The shocking incident came to light when an FDA team raided the confectionery in the Palda area of the city and impounded the sweet items comprising 5,600 kg of candy and 4,200 kg of lollipop
The Food and Drug Administration (FDA) department seized over 9,000 kg of lollipops and candies adulterated with non-edible items like talcum powder from a factory in Indore, Madhya Pradesh.
The shocking incident came to light when an FDA team raided the confectionery in the Palda area of the city and impounded the sweet items comprising 5,600 kg of candy and 4,200 kg of lollipop.
According to reports, KS Industries located in Udyog Nagar was raided by the team which detected several aberrations at the plant. It found that the candies were being manufactured in unhygienic conditions, and adulterated with talcum powder and other non-edible items.
The FDA team also discovered that the labelling rules were clearly violated, among other transgressions, at the manufacturing unit.
Speaking on the matter, Indore Addition Collector Abhay Bedekar said that a white powder-like substance was found in a sack during the raid.
Upon examination, he added, it was discovered that it was talcum powder which was being added to the candies and lollipops. Following the raid, a case was registered against the owners of the plant - Krishnapati Anil Agarwal and Simranpati Vijay Sabnani- under the Food Safety Act.
Earlier in December 2020, honey samples from leading brands such as Dabur, Patanjali, Baidyanath, Zandu, Hitkari and Apis Himalaya, all failed Centre for Science and Environment's NMR test.
Centre for Science and Environment (CSE) food researchers selected 13 top and smaller brands of processed and raw honey being sold in India to check their purity.
They found 77 per cent of the samples adulterated with the addition of sugar syrup. Out of the 22 samples checked, only five passed all the tests.
The CSE also claimed that it tracked down Chinese trade portals which were advertising fructose syrup that can bypass tests to check adulteration. It also found that the same Chinese companies that advertised this fructose syrup that can beat C3 and C4 tests also exported to India.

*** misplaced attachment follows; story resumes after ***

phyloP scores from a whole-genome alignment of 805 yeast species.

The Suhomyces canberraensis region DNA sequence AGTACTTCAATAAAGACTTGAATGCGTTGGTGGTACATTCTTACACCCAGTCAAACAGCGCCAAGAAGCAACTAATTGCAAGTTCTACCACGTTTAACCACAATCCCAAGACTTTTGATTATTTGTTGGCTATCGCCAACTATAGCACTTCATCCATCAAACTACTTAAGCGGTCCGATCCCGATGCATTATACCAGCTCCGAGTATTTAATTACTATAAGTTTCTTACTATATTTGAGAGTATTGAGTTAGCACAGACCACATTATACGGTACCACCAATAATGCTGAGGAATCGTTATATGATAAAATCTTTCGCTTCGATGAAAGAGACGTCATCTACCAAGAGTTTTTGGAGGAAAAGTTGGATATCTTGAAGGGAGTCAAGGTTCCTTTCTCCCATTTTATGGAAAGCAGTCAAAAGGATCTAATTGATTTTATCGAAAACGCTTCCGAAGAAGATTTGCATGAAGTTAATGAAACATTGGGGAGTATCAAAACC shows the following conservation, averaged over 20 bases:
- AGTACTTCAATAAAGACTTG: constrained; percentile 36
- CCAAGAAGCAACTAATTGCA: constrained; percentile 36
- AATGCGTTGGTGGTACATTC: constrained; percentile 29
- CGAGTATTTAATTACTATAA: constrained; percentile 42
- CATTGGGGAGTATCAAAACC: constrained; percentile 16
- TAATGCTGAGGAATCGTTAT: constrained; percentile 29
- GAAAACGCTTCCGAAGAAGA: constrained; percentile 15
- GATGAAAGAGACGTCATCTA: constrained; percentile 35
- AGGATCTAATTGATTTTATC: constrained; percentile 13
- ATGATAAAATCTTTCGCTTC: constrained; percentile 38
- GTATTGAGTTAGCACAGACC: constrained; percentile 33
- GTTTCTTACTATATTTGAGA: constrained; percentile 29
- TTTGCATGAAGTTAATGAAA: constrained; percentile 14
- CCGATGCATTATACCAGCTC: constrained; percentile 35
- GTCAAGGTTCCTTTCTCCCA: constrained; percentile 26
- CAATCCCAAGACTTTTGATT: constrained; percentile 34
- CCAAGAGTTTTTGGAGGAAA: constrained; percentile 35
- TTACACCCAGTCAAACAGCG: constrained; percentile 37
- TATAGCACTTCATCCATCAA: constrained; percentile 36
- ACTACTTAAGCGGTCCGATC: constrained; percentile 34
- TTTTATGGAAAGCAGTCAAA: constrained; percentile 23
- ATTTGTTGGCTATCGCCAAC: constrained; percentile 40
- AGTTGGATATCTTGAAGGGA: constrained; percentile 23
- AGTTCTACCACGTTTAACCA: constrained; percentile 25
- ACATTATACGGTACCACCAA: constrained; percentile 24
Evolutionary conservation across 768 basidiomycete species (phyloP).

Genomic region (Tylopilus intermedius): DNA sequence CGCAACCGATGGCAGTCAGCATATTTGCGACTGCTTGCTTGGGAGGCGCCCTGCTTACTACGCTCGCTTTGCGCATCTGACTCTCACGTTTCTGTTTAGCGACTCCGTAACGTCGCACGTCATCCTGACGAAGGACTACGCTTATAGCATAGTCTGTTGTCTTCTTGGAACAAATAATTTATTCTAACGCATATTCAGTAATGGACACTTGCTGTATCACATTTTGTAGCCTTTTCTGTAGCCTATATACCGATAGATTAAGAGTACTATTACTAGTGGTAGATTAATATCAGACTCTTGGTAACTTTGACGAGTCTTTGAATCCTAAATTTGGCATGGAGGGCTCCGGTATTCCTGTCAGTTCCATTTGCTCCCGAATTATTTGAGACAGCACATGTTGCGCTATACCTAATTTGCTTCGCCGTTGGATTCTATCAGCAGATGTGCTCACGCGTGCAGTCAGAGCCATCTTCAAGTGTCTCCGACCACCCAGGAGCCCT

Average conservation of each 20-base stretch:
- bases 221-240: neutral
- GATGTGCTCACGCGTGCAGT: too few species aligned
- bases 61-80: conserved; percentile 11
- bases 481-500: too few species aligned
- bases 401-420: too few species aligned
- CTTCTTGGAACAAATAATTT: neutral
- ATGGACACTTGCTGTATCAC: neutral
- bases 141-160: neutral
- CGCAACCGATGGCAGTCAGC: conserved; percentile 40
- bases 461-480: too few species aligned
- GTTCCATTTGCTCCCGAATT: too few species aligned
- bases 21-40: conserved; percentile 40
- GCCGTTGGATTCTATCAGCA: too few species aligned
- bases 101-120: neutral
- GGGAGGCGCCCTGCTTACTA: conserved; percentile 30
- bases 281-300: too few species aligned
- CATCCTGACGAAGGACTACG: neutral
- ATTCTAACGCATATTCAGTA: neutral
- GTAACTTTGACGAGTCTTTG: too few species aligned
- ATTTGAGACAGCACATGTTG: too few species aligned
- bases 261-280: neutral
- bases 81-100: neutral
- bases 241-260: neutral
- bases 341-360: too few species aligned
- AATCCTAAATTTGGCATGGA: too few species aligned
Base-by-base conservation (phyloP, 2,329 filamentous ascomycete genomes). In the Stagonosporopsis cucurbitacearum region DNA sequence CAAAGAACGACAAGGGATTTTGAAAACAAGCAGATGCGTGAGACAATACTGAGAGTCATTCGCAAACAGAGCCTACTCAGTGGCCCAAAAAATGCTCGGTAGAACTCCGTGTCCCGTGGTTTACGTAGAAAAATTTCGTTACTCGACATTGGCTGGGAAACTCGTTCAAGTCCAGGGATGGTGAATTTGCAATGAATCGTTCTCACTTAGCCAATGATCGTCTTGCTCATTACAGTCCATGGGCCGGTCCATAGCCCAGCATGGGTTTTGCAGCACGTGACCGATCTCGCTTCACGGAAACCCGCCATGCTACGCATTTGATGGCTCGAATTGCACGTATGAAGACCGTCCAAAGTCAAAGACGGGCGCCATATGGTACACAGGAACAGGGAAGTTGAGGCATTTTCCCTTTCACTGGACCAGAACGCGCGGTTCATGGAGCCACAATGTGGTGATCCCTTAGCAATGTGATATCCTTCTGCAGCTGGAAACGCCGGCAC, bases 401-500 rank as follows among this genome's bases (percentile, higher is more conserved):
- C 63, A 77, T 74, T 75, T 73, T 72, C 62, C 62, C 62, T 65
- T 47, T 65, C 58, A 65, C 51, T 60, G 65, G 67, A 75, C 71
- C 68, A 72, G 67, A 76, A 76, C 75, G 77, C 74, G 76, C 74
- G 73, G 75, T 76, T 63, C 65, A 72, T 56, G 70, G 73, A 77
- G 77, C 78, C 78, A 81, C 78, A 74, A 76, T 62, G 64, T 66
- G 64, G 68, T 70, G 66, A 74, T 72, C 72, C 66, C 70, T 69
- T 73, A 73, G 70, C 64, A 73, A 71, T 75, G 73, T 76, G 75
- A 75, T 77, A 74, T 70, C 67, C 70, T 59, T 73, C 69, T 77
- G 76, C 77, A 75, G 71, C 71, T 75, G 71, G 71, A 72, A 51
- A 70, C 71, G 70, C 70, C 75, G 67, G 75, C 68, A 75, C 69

Meanwhile, refusing the allegation, Dabur issued a statement saying that it is the only company in India to have NMR testing equipment in its own laboratory, which is used to regularly test Dabur's honey being sold in the Indian market.
The statement also had NMR test reports from Germany-based Bruker BioSpin GmbH dated July 16, 2020, stating that Dabur Honey had passed the NMR Test.
Emami Spokesperson also clarified that it's Zandu Pure Honey conforms and adheres to all the protocols and quality norms/standards laid down by the government and its authorised entities such as FSSAI. However, the company did not comment on the NMR test, which is the global standard.
Saffola too got embroiled in the whole honey adulteration fiasco after some social media posts claimed that the brand, which passed the stringent NMR test, sources its honey from Apis, that failed the same purity test.
However, the claims were soon put to rest when some netizens countered them with packaging details available online that showed that Saffola Honey was manufactured and packed by Kejriwal Bee Care India.
Saffola, too on its part, assured that every batch of its honey is independently tested for purity, irrespective of where it is packaged.
"Saffola guarantees 100 per cent purity of its honey irrespective of the packaging location. Every batch of Saffola Honey is tested using NMR (Nuclear Magnetic Resonance) technology, which is one of the most advanced tests in the world, in the best-in-class international laboratories to ensure that it is 100 per cent pure, free from added sugars and free from any form of adulteration," a Saffola spokesperson told BusinessToday.In